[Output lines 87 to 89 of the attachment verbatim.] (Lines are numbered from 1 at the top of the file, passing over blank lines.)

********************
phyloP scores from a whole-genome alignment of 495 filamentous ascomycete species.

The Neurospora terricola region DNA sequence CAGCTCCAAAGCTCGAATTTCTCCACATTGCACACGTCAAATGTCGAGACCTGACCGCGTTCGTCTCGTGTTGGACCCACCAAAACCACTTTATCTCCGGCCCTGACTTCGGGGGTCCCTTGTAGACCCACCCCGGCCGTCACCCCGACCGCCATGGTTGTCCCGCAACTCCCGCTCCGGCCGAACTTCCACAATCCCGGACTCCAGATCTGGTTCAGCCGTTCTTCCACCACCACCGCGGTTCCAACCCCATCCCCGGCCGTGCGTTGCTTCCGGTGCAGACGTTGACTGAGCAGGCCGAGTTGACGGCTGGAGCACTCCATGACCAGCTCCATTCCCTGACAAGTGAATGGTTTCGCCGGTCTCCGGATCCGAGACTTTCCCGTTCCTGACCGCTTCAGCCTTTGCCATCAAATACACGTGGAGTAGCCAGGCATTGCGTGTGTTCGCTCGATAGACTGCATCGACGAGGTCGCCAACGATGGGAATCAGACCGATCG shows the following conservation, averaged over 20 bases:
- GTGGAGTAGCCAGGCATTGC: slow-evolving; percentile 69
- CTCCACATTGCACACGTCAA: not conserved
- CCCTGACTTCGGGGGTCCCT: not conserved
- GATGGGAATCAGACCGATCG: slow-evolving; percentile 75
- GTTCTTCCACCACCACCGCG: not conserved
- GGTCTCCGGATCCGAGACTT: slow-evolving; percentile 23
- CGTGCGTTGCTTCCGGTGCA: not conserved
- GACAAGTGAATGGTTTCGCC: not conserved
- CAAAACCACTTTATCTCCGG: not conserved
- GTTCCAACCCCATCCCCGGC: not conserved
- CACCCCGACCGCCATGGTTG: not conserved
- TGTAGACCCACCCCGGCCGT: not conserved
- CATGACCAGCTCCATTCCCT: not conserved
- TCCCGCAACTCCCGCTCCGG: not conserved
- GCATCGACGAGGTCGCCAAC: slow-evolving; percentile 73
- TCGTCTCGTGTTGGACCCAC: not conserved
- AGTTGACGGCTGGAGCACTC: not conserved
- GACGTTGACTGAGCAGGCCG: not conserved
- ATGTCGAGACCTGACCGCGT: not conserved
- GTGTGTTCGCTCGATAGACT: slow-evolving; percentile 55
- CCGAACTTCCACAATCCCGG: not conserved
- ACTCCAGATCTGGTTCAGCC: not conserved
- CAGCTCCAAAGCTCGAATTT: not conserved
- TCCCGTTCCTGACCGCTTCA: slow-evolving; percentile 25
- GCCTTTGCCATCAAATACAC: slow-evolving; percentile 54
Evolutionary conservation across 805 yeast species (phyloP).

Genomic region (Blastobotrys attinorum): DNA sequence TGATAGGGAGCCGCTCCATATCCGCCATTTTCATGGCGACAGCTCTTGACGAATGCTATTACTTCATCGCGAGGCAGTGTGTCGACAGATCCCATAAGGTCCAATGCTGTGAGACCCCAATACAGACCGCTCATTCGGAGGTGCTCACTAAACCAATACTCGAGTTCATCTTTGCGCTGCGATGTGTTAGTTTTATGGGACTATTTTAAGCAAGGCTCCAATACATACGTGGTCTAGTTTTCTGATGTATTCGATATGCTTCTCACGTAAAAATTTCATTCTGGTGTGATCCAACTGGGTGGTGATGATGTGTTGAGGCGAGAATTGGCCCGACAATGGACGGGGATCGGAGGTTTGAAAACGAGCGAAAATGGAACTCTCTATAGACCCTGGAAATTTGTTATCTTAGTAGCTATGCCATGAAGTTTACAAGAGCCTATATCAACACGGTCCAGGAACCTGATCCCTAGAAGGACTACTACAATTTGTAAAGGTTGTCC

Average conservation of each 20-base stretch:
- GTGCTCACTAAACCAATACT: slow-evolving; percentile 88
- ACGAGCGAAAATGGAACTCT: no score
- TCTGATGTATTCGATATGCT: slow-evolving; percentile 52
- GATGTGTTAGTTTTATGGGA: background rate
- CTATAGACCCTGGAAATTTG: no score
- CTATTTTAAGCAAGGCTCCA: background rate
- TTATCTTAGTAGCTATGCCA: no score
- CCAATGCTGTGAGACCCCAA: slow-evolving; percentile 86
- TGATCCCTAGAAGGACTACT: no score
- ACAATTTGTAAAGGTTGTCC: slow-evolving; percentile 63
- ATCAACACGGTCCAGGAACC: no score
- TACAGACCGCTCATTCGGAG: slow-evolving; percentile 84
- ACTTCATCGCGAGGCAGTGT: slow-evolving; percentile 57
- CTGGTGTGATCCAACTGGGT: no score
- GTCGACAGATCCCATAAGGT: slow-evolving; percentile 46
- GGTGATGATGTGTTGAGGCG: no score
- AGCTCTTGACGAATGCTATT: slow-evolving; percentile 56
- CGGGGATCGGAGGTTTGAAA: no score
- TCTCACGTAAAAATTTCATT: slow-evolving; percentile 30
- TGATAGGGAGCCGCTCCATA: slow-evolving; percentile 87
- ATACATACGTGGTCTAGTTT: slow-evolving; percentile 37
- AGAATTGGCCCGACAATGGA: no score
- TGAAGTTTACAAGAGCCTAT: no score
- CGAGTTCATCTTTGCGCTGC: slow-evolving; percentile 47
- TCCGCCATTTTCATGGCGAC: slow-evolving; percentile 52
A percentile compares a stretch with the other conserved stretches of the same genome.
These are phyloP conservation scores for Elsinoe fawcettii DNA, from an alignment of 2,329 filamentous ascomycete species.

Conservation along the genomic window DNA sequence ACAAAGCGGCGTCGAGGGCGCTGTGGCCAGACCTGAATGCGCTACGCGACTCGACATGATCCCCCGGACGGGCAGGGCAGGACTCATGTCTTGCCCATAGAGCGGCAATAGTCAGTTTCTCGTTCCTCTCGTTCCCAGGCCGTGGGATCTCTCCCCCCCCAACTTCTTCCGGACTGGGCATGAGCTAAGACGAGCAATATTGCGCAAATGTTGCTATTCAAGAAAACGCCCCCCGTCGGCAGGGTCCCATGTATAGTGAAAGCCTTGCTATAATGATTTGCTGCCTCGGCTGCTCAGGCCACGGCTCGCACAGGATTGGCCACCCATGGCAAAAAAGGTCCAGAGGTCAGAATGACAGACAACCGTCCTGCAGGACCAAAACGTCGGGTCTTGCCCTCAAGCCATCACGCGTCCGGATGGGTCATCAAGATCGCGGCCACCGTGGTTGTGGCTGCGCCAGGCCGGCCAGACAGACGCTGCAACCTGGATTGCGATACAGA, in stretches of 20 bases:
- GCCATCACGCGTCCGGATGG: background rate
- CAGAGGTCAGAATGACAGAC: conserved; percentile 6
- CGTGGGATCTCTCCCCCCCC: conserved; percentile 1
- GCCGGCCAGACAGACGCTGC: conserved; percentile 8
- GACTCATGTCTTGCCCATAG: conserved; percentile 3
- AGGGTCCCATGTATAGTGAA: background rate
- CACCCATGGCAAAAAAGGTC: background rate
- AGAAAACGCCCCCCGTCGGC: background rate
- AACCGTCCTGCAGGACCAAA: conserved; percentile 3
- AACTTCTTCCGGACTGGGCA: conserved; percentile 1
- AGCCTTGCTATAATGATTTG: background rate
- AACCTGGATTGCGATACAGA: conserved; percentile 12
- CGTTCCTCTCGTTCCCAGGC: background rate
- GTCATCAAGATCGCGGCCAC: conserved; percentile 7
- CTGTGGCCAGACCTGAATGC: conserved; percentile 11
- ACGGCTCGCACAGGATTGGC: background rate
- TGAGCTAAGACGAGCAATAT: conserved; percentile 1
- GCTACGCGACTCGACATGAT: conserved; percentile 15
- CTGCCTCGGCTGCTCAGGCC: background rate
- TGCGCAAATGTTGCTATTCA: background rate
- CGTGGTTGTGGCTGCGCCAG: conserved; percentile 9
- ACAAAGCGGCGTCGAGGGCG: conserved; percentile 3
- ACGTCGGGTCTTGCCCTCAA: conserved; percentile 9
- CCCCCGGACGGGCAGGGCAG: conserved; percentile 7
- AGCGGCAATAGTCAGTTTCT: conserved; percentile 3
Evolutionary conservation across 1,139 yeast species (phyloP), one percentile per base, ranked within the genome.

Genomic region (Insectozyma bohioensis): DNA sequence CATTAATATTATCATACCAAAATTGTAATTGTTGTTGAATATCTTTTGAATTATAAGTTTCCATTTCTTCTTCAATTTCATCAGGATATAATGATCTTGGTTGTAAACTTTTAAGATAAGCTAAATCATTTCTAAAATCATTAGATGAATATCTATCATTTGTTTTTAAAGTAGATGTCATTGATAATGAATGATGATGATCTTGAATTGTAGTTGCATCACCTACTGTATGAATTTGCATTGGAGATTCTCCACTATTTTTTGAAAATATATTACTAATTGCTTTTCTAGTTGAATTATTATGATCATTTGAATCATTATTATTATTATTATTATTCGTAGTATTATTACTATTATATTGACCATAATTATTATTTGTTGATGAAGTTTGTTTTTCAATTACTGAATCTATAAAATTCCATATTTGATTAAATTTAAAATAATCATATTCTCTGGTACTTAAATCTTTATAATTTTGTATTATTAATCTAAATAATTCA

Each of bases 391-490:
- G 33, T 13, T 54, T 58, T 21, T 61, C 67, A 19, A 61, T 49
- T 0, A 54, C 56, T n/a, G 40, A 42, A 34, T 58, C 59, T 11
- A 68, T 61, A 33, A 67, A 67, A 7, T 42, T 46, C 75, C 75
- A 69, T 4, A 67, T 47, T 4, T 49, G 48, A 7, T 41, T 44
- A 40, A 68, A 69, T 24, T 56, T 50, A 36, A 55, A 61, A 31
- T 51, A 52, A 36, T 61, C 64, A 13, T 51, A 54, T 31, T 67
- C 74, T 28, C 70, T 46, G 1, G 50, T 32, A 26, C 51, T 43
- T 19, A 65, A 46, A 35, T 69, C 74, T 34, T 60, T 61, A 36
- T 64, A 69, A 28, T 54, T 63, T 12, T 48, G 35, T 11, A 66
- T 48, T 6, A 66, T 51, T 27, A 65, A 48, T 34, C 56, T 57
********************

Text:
- G 33, T 13, T 54, T 58, T 21, T 61, C 67, A 19, A 61, T 49
- T 0, A 54, C 56, T n/a, G 40, A 42, A 34, T 58, C 59, T 11
- A 68, T 61, A 33, A 67, A 67, A 7, T 42, T 46, C 75, C 75